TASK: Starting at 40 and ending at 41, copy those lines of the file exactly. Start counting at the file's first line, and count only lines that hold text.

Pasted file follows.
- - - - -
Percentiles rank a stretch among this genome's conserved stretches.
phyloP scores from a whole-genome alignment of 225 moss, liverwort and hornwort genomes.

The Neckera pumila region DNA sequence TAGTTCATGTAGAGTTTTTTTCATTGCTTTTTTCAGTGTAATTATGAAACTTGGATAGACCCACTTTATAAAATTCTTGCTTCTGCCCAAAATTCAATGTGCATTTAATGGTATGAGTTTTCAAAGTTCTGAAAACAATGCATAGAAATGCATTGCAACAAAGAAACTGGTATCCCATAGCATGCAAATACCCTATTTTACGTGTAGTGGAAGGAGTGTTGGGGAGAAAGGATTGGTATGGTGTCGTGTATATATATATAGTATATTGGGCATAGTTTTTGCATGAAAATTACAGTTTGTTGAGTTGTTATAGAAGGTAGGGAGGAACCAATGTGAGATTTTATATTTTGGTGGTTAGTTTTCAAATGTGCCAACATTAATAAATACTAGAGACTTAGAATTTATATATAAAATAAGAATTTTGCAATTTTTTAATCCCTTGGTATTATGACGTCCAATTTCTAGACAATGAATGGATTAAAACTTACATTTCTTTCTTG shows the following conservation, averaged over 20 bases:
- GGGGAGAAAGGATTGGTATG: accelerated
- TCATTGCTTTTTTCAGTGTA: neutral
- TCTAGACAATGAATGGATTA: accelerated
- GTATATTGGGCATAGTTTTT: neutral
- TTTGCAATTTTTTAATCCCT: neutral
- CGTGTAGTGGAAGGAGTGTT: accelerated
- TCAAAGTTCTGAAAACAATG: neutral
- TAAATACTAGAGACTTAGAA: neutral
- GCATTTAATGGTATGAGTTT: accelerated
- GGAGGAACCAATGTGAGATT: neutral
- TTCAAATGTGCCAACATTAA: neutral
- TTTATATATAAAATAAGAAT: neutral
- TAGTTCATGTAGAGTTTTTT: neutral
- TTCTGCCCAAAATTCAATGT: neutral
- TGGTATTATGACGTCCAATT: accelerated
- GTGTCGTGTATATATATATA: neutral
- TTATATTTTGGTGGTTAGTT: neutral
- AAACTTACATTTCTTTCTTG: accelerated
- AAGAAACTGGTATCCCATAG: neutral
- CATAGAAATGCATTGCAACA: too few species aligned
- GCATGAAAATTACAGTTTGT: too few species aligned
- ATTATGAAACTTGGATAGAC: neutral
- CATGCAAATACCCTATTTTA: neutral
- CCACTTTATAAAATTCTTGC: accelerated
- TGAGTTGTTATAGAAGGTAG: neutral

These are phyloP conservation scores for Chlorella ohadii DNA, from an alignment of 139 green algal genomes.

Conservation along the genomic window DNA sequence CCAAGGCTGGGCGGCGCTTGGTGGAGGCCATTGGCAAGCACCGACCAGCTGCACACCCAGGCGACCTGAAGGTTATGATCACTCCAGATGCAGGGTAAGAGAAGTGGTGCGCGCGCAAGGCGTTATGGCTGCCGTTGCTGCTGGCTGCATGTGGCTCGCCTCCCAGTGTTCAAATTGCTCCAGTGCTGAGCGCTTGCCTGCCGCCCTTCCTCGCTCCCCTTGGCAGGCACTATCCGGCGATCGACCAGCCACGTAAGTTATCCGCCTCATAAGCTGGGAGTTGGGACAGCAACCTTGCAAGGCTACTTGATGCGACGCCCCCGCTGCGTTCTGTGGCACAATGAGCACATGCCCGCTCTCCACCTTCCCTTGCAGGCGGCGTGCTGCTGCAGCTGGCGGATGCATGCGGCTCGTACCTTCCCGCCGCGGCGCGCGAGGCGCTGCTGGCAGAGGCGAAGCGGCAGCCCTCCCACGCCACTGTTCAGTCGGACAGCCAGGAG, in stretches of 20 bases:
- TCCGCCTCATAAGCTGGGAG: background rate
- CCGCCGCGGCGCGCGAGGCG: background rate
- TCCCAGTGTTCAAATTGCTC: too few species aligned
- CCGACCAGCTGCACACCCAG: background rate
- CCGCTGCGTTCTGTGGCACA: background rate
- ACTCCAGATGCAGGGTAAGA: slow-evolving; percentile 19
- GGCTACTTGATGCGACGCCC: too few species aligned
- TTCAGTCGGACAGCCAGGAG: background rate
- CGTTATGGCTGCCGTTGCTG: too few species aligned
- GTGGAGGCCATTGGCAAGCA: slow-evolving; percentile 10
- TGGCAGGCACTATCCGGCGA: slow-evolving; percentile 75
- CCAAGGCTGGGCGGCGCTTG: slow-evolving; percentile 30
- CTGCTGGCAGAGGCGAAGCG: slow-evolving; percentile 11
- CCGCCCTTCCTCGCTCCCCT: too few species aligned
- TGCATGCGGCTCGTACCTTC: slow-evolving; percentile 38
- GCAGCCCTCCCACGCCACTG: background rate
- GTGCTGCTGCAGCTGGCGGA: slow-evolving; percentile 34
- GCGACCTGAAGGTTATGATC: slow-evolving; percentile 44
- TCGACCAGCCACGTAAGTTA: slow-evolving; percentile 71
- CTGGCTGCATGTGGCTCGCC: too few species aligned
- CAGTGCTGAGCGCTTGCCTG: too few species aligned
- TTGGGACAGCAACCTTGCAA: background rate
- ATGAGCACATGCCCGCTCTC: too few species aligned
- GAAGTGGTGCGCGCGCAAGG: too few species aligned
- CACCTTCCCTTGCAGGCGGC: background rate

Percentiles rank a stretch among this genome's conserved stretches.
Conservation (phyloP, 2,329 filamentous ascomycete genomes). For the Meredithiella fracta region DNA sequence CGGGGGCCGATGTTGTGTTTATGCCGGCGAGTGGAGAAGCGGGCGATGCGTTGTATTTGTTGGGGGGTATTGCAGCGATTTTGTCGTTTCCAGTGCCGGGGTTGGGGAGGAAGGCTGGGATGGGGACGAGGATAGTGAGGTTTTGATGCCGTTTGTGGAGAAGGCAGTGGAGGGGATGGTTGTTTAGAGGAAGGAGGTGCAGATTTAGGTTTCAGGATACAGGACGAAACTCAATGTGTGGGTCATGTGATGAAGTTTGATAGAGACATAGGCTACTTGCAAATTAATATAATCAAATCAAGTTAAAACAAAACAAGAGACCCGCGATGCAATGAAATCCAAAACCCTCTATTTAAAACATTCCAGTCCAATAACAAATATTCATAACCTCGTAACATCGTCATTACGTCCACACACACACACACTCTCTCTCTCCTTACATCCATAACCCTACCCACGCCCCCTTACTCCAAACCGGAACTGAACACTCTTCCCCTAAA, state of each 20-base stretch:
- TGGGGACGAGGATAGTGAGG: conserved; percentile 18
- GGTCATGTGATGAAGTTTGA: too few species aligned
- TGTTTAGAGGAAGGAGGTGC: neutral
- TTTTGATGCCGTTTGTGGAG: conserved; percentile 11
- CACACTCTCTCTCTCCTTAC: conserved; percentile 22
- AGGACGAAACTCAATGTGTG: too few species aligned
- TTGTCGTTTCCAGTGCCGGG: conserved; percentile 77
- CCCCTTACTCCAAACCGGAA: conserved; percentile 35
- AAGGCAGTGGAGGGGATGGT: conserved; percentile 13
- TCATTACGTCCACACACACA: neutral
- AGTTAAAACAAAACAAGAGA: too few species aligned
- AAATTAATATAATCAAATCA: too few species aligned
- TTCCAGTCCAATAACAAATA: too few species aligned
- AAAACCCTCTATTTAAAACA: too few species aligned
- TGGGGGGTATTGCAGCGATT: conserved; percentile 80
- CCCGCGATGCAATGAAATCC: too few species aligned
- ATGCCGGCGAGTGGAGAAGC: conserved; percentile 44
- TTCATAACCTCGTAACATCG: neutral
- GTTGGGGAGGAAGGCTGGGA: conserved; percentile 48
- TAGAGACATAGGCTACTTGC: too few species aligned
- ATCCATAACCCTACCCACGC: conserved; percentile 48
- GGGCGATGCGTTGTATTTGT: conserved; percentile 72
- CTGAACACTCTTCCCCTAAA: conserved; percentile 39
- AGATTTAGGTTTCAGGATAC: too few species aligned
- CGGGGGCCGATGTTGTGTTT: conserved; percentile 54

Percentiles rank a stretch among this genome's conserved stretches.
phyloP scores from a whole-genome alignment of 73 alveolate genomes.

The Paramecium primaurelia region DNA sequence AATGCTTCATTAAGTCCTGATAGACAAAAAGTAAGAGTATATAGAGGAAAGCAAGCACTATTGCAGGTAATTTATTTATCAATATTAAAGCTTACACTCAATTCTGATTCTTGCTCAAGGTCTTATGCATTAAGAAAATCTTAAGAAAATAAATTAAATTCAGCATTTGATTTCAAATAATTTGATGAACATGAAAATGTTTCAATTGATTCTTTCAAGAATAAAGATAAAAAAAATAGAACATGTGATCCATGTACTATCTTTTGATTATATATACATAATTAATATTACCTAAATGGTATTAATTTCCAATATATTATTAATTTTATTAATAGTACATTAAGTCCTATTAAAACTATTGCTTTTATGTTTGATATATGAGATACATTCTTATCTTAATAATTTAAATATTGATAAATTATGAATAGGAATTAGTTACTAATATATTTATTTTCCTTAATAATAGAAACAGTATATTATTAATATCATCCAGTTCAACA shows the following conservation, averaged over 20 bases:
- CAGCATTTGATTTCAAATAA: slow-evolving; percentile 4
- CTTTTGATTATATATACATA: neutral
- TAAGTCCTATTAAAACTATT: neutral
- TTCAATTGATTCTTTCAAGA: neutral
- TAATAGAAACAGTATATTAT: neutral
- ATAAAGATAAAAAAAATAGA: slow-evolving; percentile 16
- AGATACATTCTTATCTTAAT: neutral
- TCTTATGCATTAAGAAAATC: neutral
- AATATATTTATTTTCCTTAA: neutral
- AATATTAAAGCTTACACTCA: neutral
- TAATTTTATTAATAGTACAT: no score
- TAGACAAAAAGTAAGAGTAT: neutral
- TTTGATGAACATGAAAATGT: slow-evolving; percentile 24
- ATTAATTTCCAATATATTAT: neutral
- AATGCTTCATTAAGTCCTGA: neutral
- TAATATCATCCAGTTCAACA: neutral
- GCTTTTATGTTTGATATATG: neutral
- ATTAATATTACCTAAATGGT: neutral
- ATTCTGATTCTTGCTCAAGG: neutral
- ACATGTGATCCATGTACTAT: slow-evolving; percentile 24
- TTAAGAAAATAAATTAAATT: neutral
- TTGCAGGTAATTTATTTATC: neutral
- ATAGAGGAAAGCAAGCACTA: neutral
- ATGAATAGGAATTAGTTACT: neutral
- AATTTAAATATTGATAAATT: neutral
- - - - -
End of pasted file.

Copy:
- GTGGAGGCCATTGGCAAGCA: slow-evolving; percentile 10
- TGGCAGGCACTATCCGGCGA: slow-evolving; percentile 75